The Indian Railways successfully tested a path-breaking technology called Train Collision Avoidance System (TCAS), about 150 km from Hyderabad, on Tuesday.

The TCAS technology, based on a combination of GPS and Radio Frequency enabled technology, applies brakes without the intervention of the loco (train) pilots once it detects another locomotive on the move or stationary on the same track and avoids collision. The technology includes installation of some electronic gadgets on the trains, in the stations and along the tracks.

A host of railway officials led by Chairman of the Railway Board Vinay Mittal, Member (Electrical) Kul Bhushan and Director General of the Research Designs & Standards Organisation (RDSO), Lucknow, V. Ramachandran watched the successful trial of the TCAS. The technology is jointly developed by RDSO of the Railways and Hyderabad-based private firm HBL Power Systems Ltd.

The test was conducted by running two trains, fitted with modified and most advanced TCAS technology equipment, in the opposite directions on the same track at 60 kmph and with a train coming from behind into a stationary one between Mantatti and Navandgi stations.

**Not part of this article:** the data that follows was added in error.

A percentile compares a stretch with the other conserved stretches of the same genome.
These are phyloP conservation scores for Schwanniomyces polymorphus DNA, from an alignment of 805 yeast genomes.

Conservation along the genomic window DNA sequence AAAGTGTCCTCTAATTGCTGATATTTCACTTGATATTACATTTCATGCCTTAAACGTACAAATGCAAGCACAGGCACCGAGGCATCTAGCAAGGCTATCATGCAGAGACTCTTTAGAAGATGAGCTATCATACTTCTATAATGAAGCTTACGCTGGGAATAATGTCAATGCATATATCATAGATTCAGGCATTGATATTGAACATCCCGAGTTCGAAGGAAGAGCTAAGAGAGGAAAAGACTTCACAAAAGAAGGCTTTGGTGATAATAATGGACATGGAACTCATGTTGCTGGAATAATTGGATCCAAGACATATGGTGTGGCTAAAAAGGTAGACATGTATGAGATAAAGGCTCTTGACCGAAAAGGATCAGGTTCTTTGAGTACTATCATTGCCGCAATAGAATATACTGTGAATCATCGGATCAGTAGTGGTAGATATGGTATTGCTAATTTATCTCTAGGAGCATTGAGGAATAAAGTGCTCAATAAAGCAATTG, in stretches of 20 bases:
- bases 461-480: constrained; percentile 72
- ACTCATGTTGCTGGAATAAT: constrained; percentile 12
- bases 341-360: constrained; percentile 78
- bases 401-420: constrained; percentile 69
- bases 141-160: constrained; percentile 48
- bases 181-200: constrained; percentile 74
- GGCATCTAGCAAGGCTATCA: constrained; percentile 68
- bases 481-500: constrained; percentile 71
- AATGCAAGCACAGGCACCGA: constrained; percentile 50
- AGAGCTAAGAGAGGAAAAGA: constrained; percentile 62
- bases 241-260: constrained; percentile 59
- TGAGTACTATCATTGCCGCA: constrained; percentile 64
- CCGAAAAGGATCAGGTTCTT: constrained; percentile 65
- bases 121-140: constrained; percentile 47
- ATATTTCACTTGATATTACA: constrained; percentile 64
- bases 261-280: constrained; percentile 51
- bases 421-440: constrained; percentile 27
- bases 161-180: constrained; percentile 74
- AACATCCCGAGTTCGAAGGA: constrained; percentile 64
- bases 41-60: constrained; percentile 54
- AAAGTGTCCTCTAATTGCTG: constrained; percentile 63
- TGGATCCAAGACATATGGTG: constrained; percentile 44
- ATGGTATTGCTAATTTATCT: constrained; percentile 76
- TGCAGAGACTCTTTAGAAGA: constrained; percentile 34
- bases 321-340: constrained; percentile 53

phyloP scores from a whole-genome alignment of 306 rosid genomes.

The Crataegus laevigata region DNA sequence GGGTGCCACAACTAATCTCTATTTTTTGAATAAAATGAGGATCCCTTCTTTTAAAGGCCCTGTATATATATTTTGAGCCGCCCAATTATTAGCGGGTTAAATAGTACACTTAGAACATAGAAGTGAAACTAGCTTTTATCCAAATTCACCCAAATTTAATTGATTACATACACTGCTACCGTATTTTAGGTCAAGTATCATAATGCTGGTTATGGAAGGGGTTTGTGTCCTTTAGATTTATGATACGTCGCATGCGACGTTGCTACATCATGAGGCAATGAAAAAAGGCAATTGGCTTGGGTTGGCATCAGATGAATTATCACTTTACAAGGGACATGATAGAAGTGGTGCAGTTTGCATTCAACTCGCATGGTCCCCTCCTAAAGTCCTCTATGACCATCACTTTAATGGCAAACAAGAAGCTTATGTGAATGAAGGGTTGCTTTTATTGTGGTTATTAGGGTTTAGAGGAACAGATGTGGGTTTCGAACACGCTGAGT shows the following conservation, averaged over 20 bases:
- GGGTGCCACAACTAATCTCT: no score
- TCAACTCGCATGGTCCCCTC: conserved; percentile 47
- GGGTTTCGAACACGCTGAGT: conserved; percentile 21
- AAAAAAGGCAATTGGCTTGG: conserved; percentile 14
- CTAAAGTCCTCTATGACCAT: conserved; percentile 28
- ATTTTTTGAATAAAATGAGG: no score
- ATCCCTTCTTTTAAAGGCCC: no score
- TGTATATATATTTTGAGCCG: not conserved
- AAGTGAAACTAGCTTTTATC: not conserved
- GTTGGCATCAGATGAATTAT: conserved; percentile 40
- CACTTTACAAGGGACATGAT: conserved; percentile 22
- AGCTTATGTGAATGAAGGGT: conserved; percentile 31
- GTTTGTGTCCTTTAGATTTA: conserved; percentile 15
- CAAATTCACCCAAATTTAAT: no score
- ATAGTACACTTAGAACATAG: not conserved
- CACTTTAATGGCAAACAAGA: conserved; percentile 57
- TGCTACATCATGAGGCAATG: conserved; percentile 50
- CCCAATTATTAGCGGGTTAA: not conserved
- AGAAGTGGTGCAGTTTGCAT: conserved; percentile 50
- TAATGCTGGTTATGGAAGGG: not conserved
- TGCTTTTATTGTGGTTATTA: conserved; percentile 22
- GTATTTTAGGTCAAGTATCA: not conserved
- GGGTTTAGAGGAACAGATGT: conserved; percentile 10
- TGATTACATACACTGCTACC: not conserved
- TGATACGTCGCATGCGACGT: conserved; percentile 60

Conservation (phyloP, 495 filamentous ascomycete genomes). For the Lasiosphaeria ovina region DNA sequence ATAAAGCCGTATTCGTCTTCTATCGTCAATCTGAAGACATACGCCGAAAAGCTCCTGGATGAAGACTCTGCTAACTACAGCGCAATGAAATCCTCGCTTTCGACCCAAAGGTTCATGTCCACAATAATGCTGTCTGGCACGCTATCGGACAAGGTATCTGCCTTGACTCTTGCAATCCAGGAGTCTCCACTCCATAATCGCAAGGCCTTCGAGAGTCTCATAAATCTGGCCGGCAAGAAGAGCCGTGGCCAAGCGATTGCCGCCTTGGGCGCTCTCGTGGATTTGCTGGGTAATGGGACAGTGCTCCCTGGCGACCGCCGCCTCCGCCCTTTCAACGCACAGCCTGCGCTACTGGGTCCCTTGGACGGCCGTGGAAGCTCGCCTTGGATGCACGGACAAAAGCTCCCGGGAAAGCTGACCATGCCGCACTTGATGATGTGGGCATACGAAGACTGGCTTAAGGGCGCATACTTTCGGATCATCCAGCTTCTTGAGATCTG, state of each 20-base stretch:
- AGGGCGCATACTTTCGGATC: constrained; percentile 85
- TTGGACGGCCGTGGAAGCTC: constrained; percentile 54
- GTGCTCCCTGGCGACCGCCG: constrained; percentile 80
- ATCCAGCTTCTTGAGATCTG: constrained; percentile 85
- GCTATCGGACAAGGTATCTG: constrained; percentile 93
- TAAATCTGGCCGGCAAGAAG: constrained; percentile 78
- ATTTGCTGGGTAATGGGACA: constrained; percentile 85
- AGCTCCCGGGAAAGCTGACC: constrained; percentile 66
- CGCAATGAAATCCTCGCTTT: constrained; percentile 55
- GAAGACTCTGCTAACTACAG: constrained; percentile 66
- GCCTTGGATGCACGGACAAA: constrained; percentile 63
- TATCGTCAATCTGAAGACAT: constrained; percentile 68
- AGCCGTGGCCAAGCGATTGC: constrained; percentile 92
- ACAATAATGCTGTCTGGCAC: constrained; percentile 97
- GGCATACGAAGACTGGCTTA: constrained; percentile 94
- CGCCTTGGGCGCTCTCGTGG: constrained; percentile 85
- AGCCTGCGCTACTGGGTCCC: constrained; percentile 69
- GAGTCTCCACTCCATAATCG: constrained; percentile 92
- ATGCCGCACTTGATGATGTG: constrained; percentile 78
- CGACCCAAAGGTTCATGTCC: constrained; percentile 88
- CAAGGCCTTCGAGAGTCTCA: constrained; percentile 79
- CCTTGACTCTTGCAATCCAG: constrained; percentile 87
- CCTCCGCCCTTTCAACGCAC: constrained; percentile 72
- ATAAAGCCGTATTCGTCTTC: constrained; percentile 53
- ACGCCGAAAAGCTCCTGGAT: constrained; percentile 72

Both the trains screeched to a halt at a distance of about 200 metres as the officials watched the moment with bated breath. Smiles broke out as the efficacy of the new technology proved in the trial. Interestingly, all the senior railway officials were sitting in the moving train which approached the stationary one from behind.

Speaking to The Hindu, Mr. Mittal said: “It is a path-breaking technology and we will complete all the trials within a year. The TCAS has more capabilities than the technologies being used in many advanced countries.” The test was absolutely successful, he said in joy. Mr. Ramachandran said the technology with some limited options would be introduced in some sections within six months.

Sources stated that the TCAS would not only help avoid collisions due to human errors in signalling and invisibility of signals due to heavy rain or fog, but alerts about fire on trains and warns about damage to the tracks during natural calamities or sabotage.